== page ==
• Do school health programs detract from, or
    complement the academic and social mission of
    schools?
  • Advocates of school-related health programs ask
  • If our programs are unable to demonstrate their
    educational value, will they be able to sustain
    and expand their current place in the health care
    safety net?

28
Oregons Children
In Oregon, 12 or over 110,000 children are
uninsured. 68 of SBHC clients reported that
they would not have received health care without
their SBHC School-based health centers are
staffed by licensed health professionals, and do
not replace the important work of school nurses.
29
A Snapshot of Oregons Children
  • In 2006 18 of Oregons children live in poverty,
    40 are low-income
  • In 2005, 13 of Oregon children ages 0 - 17 had
    been diagnosed with asthma
  • 21 of students changed school districts in
    school year 2005 2006
  • 42.6 of public school students are eligible for
    free/reduced price lunches
  • 24 of Oregon children ages 6 8 have untreated
    tooth decay
  • 13 out of 1000 children are victims of abuse or
    neglect
  • Last year, 27 of 9 - 12th graders were
    overweight or at risk for overweight.

(OHT 2007, BRFSS 2005, Children First for Oregon
County Data Book 2006)
30
Lake Research Partners Oregon Results
  • The majority of voters consider all tested
    services with the exception of prescribing
    medication important.
  • Health education around eating right and
    exercising, and counseling for kids with obesity
    and other eating problems, and mental health
    services, including grief therapy, peer pressure,
    bullying, and suicide prevention.
  • Support also based on the belief that SBHCs would
    provide care to uninsured and underinsured
    children who would otherwise not receive services
  • Support for mental health services is also high,
    with 80 percent of voters saying these are
    important services to provide
  • Voters look with roughly equal numbers for stable
    funding from the federal government, insurance
    companies, and paying more in federal taxes to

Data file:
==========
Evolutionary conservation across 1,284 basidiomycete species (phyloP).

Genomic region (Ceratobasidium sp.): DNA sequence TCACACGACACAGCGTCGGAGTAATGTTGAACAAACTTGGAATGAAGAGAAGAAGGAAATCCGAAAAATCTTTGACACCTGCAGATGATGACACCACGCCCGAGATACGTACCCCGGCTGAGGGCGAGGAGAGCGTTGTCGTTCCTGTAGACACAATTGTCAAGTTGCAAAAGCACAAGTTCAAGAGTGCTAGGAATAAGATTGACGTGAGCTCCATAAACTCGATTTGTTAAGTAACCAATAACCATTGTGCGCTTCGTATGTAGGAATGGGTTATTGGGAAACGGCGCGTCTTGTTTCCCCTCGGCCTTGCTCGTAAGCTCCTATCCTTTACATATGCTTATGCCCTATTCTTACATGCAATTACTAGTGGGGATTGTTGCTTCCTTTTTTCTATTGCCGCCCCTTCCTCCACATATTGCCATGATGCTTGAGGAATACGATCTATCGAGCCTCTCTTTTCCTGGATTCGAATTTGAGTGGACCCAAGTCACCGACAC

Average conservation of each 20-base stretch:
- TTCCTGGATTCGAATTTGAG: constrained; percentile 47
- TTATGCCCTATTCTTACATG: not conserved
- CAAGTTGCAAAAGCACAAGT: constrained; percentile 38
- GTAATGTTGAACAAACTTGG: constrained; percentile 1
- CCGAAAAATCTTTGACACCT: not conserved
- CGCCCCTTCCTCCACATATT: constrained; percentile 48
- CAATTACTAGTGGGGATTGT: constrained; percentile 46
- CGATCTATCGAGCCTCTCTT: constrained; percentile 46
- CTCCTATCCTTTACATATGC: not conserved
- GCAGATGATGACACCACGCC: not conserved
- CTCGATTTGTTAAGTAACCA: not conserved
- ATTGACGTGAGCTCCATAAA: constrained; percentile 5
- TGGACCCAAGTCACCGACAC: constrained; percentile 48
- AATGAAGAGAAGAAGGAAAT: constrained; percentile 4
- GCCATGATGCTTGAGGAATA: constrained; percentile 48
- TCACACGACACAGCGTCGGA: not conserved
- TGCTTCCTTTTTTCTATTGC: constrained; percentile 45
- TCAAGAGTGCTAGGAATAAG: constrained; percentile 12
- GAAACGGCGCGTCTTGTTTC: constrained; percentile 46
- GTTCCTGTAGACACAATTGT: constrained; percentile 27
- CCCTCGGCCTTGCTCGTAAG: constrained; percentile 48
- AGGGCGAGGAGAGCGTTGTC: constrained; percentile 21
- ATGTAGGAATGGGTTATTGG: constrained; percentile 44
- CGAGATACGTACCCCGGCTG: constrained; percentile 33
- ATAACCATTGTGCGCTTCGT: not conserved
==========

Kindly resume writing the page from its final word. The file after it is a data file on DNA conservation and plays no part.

pay for these centers.
  • Strongest messages Provide Care, Smart
    Investment, Studies, and Disaster Support

31
How can SBHCs aid in creating a continuum of care
for Oregons youth?
  • Provide a solution to access barriers such as
    transportation, distance, and clinic hours
    inconvenient to parents
  • Bring community resources to the student
  • Support students, teachers, parents,
    administrators, and other health professionals by
    keeping children healthy and in school
  • Aid in identifying health issues early in a safe
    environment

32
Resources
33
Team Action Planning
34
Closure and Evaluation
35
Contact Information
Jess Bogli, Jessica Bogli Consulting jess_at_jessicab
ogli.com, 503.784.2932 www.jessicabogli.com
Dr. Jeanita Richardson, Turpeau Consulting
Group, LLC richardsonjw1_at_aol.com, 804.674.1976
Maesie Speer, Oregon School-Based Health Care
Network maesie_at_osbhcn.org, 503.595.8423 www.osbhcn
.org
36
Selected References
Diette, G. B., Markson, L., Skinner, E. A.,
Nguyen, T. T., Algatt-Bergstrom, P., Wu, A. W.
(2000). Nocturnal Asthma in children affects
school attendance, school performance, and
parents' work attendance. Archives of Pediatrics
Adolescent Medicine, 154(9), 923-928. Federal
Interagency Forum on Child and Family Statistics.
(2007). America's Children Key National
Indicators of Well-Being 2007. In Federal
Interagency Forum on Child and Family Statistics
(Ed.). Washington, D.C. U.S. Government Printing
Office. Fowler, M. G., Davenport, M. G., Garg,
R. (1992). School Functioning of US Children With
Asthma. Pediatrics, 90(6), 939-944. Geierstanger,
S. P., Amaral, G., Mansour, M., Walters, S. R.
(2004). School-based Health Centers and Academic
Performance Research, Challenges, and
Recommendations. The Journal of School Health,
74(9), 347-353. Halterman, J. S., Montes, G.,
Aligne, A., Kaczorowski, J. M., Hightower, A. D.,
Szilagyi, P. G. (2001). School Readiness Among
Urban Children With Asthma. Ambulatory
Pediatrics, 1(4), 201-205. Kolbe, L. J. (2005). A
Framework for School Health Programs in the 21st
Century. The Journal of School Health, 75(6),
226. Lee-Bayha, J., Harrison, T. (2002). Using
school-community partnerships to bolster student
learning (Policy Brief). San Francisco
WestEd. National Center for Children in Poverty.
(2006). Children's Mental Health Facts for
Policymakers. New York Columbia University
Mailman School of Public Health. Richardson, J.
W. (2006a). Public K-12 Federal Educational
Policy Battlecreek The W.K. Kellogg
Foundation. Richardson, J. W. (2006b). SBHC
Policy Program Public K-12 Grantee State
Educational Policy Battlecreek The W. K.
Kellogg Foundation. Richardson, J. W. (2007).
Building Bridges Between School-Based Health
Clinics and Schools. Journal of School Health,
77(7), 337-343. U.S. Department of Education -
National Center for Education Statistics. (2006).
The Condition of Education 2006 (Vol. NCES
2006-071). Washington, D.C. U.S. Government
Printing Office.